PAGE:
The Lebanon Valley Rail-Trail takes you on a journey into Pennsylvania Dutch country. Running along the corridor of the old Cornwall-Lebanon Railroad, the 14.5-mile trail lets you experience the beauty of farmland and forest, visit landmarks of the area's historical heritage and sample the wide array of outdoor recreation that the region has to offer.
The railroad began operations in the 1880s and was built by Robert H. Coleman who received $1.2 million from the profits of Cornwall Furnace on his twenty-first birthday. The stock of the railroad was acquired by the Pennsylvania Railroad in 1913.
Well-maintained by volunteers, the trail features both a crushed stone path and a parallel equestrian path surfaced with dirt and wood chips. Proceeding south from the city of Lebanon, the trail shares a utility corridor until it passes under Zinns Mill Road. Rounding a bend, you'll come to the Cornwall trailhead, which has a large parking area. The Cornwall Iron Furnace National Historic Site, remnants of a Revolutionary War era iron foundry, is a short distance from the trail (www.cornwallironfurnace.org). The only charcoal cold blast iron furnace in the Western Hemisphere, the Cornwall Iron Furnace began operations in 1742 and was in use until 1883.
Just south of the furnace the trail crosses a historic 130-foot iron-truss bridge. Here the trail begins a gentle climb and enters woodlands. Stay on the trail in this state game land area and be aware of the dates of Pennsylvania hunting seasons. Near the top of the ridge, the trail shares a private drive for 0.25 mile; this shared use is well marked. Once you reach the top of the ridge you are close to the village of Mount Gretna, a colorful town boasting Victorian cottages and a summer playhouse. Located on a wooded ridge top, the Mount Gretna area is a popular destination for hikers, mountain bikers, boaters and families coming to swim in Conewago Lake. It's worth hopping off the trail to visit the village, and perhaps get something to eat at one of the area restaurants or browse through the craft shops. The Mt. Gretna Theater produces performances during June and July. A connecting trail, Mount Greta Spur, will take you into the village (www.mtgretna.com).
Beyond Mount Gretna, the Lebanon Valley Rail-Trail slips through woodlands on a gentle downgrade to the Colebrook trailhead. South of Colebrook, the trail moves into fields surrounded by farms. The Horseshoe Trail, used by hikers, equestrians and mountain bikers, intersects the Lebanon Valley trail about 1 mile south of the Colebrook Trailhead. The Lebanon Valley trail continues through rich Lebanon County farmland to the village of Lawn, where you can stop and browse small retail businesses. Another trailhead provides access here, too. The trail continues through farmland and past horse farms to the Lancaster County line, where it joins the 5.1-mile Conewago Recreational Trail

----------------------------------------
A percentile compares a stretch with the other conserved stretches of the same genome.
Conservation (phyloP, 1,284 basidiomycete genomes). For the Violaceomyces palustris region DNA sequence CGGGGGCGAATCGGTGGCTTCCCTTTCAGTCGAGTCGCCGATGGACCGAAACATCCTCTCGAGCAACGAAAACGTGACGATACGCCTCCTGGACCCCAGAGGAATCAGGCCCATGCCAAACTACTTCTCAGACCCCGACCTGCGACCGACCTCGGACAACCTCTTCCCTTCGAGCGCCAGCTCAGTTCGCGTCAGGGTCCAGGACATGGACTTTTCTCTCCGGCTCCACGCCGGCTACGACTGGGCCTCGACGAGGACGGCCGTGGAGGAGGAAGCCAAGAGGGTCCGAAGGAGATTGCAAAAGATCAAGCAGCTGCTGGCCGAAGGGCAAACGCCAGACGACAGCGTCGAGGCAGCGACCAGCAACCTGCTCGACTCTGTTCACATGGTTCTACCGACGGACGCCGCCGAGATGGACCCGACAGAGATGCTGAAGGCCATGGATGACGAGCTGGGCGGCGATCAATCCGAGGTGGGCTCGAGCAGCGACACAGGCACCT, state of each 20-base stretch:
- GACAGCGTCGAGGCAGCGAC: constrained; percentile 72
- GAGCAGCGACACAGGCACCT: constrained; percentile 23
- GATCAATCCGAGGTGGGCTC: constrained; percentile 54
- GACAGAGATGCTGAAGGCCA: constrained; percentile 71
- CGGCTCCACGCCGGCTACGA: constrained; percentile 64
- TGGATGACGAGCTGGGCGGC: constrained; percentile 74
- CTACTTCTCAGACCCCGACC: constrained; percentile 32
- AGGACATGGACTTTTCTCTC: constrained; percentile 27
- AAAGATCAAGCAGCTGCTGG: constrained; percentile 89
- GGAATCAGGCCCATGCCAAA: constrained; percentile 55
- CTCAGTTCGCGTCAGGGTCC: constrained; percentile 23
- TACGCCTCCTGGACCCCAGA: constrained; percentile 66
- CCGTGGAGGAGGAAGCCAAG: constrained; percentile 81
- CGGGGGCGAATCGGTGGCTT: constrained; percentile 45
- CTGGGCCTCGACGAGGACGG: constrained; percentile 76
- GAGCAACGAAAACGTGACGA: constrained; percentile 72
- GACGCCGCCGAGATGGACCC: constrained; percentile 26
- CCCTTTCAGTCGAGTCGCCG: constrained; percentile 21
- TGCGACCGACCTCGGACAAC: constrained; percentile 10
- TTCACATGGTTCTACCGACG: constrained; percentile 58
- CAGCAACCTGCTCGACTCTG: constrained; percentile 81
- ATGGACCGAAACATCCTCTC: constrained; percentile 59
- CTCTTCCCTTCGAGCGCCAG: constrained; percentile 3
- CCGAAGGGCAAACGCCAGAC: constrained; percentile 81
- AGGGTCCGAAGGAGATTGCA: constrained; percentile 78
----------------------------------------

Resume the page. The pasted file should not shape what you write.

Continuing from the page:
There is a new trailhead near the Lebanon Daily News building, between S. 8th and S. 9th streets. To reach the trailhead in Lebanon, take State Route 72 North from US Route 322. Turn right at Oak Street. Proceed two blocks and turn right on 8th Street. The trailhead is on your right near the intersection with Poplar Street.
To reach the Cornwall trailhead from US Route 322 in Cornwall, turn onto Boyd Street, which becomes Cornwall Road. Turn left onto Freeman Drive (State Route 419). The trailhead is on the left.
I started at the 8th street trail head and drove the entire length plus the Conewago trail. The trail is in great shape,lots of shade and plenty of benches. You can notice the grade in both directions. Be sure to stop at the Root Beer barrel for cold ...
Spring ride on the trail today (5/17).
Sections that received damage a couple of years ago have been repaired. Portion near Mt Gretna has been resurfaced.
They were working on the 8th to 5th street extension. New crosswalks and signage connect the ...
Just enjoyed a fabulous ride on the section between the Cornwall & Lebanon trailheads. I also recently rode from the Cornwall trailhead to the Butler Rd. crossing in Mt. Gretna. Everything is in great condition. Love this trail.